What else can be sold to off-set the team's dependence on narrative if not the obligatory and debilitating employment we're all trying to escape?  There must be more immediate ways to keep the machine going.

To my educated peers, hesitant to test the waters and unable or unwilling to fund more traditional education, now is a time for optimism. The farther ahead you look the less impressive the short term challenges are (like wrapping your head around a solid pitch video for Seed & Spark).  Work harder to stay informed and use the information you find.  Teach each other.  Save your concern for the far more unyielding summit of financial independence.  We have to accept and innovate upon the revelations already becoming common sense rather than go on ignorantly re-inventing the wheel on our own.  I've just seen too many friends and acquaintances "launch" without preparation.  We can all do better for ourselves and one another.

The independent industry is calling upon us to engage in the great experiment toward sustainability in order to better officiate a paradigm shift in how creators survive and content is consumed.  But it can't happen without organization.  It's not that filmmakers should just consider leading audiences into new models of entertainment - I believe it's become our duty.  It's all in flux and our relationship with the people is the only thing that will create stability.  If we don't put the pieces together and test ourselves and our content against it, the entire potential may become subject to higher powers invested in once again narrowing the streams of revenue.  

With so many thought leaders in place, what the movement really needs is organizers and executives turning the information into action plans and fully manifesting a no-budget machine that can grow.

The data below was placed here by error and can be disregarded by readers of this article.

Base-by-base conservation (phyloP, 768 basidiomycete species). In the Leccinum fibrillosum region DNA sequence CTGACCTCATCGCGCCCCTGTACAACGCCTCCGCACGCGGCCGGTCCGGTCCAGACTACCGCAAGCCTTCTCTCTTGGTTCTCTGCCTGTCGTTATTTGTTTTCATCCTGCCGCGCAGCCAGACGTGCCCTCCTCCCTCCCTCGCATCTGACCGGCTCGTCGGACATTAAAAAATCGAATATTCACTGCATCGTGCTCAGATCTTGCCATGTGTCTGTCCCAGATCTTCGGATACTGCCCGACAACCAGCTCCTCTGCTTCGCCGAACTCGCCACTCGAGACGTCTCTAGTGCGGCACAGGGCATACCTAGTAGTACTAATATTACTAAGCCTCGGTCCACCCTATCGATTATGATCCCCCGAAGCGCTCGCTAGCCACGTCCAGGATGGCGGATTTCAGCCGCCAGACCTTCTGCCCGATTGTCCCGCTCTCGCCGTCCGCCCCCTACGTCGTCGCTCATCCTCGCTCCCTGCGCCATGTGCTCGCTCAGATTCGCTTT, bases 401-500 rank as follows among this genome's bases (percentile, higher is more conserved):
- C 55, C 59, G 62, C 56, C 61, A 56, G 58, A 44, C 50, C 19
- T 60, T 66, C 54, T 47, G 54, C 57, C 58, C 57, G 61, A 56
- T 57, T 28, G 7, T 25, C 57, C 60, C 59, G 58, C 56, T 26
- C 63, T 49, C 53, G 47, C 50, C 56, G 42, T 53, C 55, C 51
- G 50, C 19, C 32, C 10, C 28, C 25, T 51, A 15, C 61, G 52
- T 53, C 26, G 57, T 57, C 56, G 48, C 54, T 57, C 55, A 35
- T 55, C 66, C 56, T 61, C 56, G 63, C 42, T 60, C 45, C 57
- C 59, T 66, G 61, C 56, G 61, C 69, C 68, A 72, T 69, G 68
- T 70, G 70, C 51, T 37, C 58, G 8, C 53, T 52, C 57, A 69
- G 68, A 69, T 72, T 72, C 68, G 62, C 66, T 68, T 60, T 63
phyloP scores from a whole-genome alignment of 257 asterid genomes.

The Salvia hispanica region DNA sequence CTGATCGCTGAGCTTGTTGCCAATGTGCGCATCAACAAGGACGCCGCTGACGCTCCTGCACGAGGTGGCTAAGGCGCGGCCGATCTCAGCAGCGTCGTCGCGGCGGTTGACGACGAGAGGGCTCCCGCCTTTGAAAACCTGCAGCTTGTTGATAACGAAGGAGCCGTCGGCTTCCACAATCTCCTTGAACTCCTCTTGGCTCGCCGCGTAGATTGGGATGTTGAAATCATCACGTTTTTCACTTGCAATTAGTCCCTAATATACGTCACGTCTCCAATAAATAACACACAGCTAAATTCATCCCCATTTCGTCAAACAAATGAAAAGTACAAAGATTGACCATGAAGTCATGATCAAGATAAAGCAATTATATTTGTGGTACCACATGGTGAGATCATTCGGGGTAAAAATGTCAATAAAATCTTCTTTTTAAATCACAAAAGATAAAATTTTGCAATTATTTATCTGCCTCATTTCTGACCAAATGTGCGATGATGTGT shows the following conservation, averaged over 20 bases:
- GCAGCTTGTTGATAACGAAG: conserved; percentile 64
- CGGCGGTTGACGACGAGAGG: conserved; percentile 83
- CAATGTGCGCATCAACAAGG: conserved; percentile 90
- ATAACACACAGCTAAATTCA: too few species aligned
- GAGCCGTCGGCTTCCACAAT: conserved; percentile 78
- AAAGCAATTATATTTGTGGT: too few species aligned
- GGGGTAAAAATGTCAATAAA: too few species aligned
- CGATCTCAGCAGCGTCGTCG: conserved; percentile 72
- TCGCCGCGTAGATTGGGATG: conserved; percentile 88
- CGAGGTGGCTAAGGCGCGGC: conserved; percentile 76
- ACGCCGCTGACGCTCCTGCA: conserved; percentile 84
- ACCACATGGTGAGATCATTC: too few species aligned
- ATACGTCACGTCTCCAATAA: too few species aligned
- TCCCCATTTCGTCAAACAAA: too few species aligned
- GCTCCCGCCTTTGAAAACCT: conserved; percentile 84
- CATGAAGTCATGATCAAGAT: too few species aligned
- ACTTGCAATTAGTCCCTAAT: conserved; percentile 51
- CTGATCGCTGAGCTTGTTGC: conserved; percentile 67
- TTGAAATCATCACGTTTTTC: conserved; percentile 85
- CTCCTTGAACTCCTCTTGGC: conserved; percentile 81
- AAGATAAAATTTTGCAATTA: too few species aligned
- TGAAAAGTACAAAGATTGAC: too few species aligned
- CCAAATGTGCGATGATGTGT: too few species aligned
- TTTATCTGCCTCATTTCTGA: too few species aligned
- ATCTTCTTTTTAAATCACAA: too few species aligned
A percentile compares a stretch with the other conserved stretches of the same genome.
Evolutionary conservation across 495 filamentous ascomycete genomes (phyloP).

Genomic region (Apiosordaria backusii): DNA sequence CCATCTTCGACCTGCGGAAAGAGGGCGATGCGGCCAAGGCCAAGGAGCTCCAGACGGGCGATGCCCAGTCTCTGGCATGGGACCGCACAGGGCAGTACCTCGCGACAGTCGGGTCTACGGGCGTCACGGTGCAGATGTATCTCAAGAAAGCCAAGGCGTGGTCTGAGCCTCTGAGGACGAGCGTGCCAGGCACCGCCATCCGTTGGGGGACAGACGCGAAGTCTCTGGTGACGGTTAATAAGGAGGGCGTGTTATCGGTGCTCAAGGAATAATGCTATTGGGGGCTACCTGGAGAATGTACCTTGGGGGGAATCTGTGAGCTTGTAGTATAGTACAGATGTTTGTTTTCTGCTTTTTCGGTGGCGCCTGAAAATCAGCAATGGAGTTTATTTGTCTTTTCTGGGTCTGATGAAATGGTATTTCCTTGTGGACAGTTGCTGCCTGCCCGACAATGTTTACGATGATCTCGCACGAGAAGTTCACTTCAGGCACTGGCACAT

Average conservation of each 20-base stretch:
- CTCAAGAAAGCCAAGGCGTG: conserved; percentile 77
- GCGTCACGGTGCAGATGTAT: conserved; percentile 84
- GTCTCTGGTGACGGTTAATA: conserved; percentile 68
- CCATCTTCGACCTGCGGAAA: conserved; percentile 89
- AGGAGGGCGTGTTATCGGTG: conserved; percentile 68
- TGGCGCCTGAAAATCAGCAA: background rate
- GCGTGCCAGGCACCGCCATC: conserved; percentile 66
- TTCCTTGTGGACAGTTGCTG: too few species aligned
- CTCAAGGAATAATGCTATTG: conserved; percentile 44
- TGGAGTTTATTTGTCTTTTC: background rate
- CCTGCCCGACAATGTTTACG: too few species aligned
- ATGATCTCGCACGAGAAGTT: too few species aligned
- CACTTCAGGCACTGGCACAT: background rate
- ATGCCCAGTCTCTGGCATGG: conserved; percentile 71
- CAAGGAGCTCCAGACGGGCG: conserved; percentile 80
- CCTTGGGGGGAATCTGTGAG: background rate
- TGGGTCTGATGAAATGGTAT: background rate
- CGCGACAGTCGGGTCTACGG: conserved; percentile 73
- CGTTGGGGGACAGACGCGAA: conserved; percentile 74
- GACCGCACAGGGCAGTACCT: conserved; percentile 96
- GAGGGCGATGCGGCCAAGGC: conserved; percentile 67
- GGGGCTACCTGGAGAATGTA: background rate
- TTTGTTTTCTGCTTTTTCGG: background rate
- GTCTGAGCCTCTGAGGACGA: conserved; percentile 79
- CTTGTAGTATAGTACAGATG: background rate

For your next lo-to-no project, recruit a PMD and a progressive Creative Producer and/or entrepreneurial Director, do your research and share your results.

  1. The market is accessible so embrace it
  2. You most likely can't do it alone so build a team for the long haul
  3. None of this is relevant without a story so put your ideas in ink
  4. You must develop a symbiotic relationship with your audience
  5. Thinking further and grander will support your inclusion of systems and best practices to-date
  6. Balance learning, reflection, action and flexibility always

Let's get what we came for,

Saturday, March 7, 2015

Evaluating "obsession" when there are no shortcuts [screenwriting]

Read: Twitter Rant: Jeff Willis on the Reality of Spec Script Sales

I often debate that discipline doesn't exist.  What we're observing when we think we're evaluating discipline is really obsession.  Discipline seems to suggest we can tame our instincts, our emotions, and can achieve focus by force of will.

However, these are all symptoms of a greater truth: the subject has found a greater obsession than all those which have come before and so habits have fallen in line with the new more demanding cause.

Ambition, conquest, or even delusions of grandeur are some of the vehicles for obsession.  But discipline without cause is unprecedented.  Singular cause is what distinguishes character and promotes a standard of achievement.  When that person speaks about dedication and endurance, they aren't always explaining how many other elements of their life they've had to neglect.  Discipline is a euphemism for obsession.  The article above subtly hints at this when the word "volume" is used.

Simply put you can't throw a lot of shit to the wall and expect a better turnout then from the one turd you started out with.  Achieving a prolific status only matters if you're stuff is escalating in quality.  One may assume growth is implied but a writer is also dealing with fear and doubt - thus their nullifier: Obsession.  It is the key.  What other state of being hurdles the worries of the common artist?  Not even greed can thrive without obsession because, after all, money is an intermediary device.  So is writing for that matter.

Replace "can" with "must" and you